With eight years left to 2030, bold actions are required for Africa to feed herself
Promising progress is being made in Africa’s agricultural transformation. On my recent mission to Malawi, I witnessed the plans to create an Agricultural Transformation Agency in the country, a significant milestone in the journey towards fast-tracking transformation of the continent’s food systems.
This bold move by the government not only signifies commitment to take a holistic approach in dealing with hunger in the country, from the farm to the fork, but the creation of this body to coordinate different agencies’ efforts also sets a good example for the rest of the continent.
With eight years left towards the landmark 2030 when Africa, like the rest of the world, must have achieved the SDGs – notably the eradication of hunger, tackling food security will require global collaboration. It will require coordinated strategies, government commitment and large-scale action in mobilizing resources needed to unlock Africa’s ability to feed itself and the rest of the world.
In just over one month (Sept 5 – 9), leaders from Africa and the world, scientists and farmers will convene in Kigali, Rwanda for the AGRF Summit, which resumes In-person sessions after the last two years of the Covid pandemic, when a hybrid format was adopted.
Under the theme Grow, Nourish, Reward – Bold Actions for Resilient Food Systems, the summit will explore the action tracks that will accelerate food system transformation, especially after the 2021 UN Food Systems Summit, where over 30 African national pathways were charted, but which must now be turned into actionable strategies for the attainment of the Malabo, CAADP and Sustainable Development Goals (SDGs).
Currently, about 57.9 per cent of the people in Africa are under-nourished, according to the recently released State of Food Security and Nutrition in the World 2022, which also projects that hunger could increase, making Africa the region with the largest number of undernourished people. These statistics cannot be ignored, we need everyone to come to the table and find solutions. We all want better results, we are all interested in feeding our communities and economies that can thrive from agriculture and so we must challenge each other and keep each other accountable if we are to eradicate hunger.
Steps have already been taken by various stakeholders to deliver the innovations required to drive food system transformation, and these must be amplified for quicker impact. The Alliance for a Green Revolution in Africa (AGRA) has, for example, trained hundreds of seed scientists, who have released about 700 improved seed varieties for 18 different crops. Many of the commercialized varieties are of indigenous crops, which are already adapted to local conditions and have high nutrient values.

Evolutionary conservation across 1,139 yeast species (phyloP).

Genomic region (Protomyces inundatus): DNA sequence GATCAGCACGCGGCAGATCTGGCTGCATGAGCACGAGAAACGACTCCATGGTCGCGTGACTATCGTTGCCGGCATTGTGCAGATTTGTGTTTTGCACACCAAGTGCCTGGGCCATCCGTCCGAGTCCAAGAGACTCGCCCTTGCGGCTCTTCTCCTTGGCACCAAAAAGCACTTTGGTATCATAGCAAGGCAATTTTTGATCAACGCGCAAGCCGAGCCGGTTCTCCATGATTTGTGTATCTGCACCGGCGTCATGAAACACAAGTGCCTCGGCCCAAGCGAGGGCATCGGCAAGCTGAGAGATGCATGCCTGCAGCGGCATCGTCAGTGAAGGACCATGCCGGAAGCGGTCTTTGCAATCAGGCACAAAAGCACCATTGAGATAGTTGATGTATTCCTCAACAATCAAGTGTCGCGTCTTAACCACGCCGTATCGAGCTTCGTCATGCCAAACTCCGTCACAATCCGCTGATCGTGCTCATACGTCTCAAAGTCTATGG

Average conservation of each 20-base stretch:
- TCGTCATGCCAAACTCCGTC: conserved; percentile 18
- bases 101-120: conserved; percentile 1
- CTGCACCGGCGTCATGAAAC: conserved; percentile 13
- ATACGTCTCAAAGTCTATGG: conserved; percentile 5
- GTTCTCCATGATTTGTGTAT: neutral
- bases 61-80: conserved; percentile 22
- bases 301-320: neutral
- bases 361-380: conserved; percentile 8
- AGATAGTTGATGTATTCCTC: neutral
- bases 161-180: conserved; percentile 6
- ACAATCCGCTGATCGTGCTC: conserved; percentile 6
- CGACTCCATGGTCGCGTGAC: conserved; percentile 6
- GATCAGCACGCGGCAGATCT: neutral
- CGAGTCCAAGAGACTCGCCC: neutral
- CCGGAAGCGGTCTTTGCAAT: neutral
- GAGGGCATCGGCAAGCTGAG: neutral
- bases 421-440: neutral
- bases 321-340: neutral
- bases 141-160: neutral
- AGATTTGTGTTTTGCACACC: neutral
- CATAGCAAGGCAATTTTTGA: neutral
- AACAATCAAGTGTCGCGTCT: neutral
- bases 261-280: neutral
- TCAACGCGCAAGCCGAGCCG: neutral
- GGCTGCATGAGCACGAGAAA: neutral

This is in addition to the capacitating of other experts who understand the intricacies of soil nutrition and can provide the best management plans for tremendous crop yields. For meaningful impact, such expertise must be circulated around Africa through partnerships with governments, the private sector and farmers’ organizations.
For agriculture to make sense, it must be viewed not just as a source of sustenance, but as a rewarding business. It is, therefore, important that we capitalize on the food trade opportunities enshrined in the African Continental Food Trade Area (AfCFTA) to create new markets for smallholder farmers, who on many occasions are forced to watch as their produce decays away for lack of local buyers.
Outside the continent, we must continue collaborating with like-minded partners in advancing solutions for global challenges like climate change, which requires diverse technical capacity and financial resources to address.
These are some of the agenda items that will define the conversations in Kigali, where participants will come together to derive actionable strategies for a food system transformation built on ambition, action and partnership. Engagements at the summit will drive towards achieving climate action, promoting of innovation, advancing market development, and deriving the right formulas for nutritious diets.
In addition, there will be numerous investment opportunities presented by both the private sector and governments, including through the Agribusiness Deal Room, which last year alone registered commitments worth $12.5 billion.
I am looking forward to exceptional outcomes from this year’s event, including detailed conversations on Africa’s response to climate change ahead of the 27th Conference of Parties (COP27), which takes place in Egypt later in the year.
I invite you to reconnect and regroup with us, as we define the practical steps needed to transform and advance Africa’s food systems at the AGRF 2022 Summit
The writer is the former Prime Minister of Ethiopia, and the current chairman of the Alliance for a Green Revolution in Africa (AGRA) and the AGRF Partner’s Group.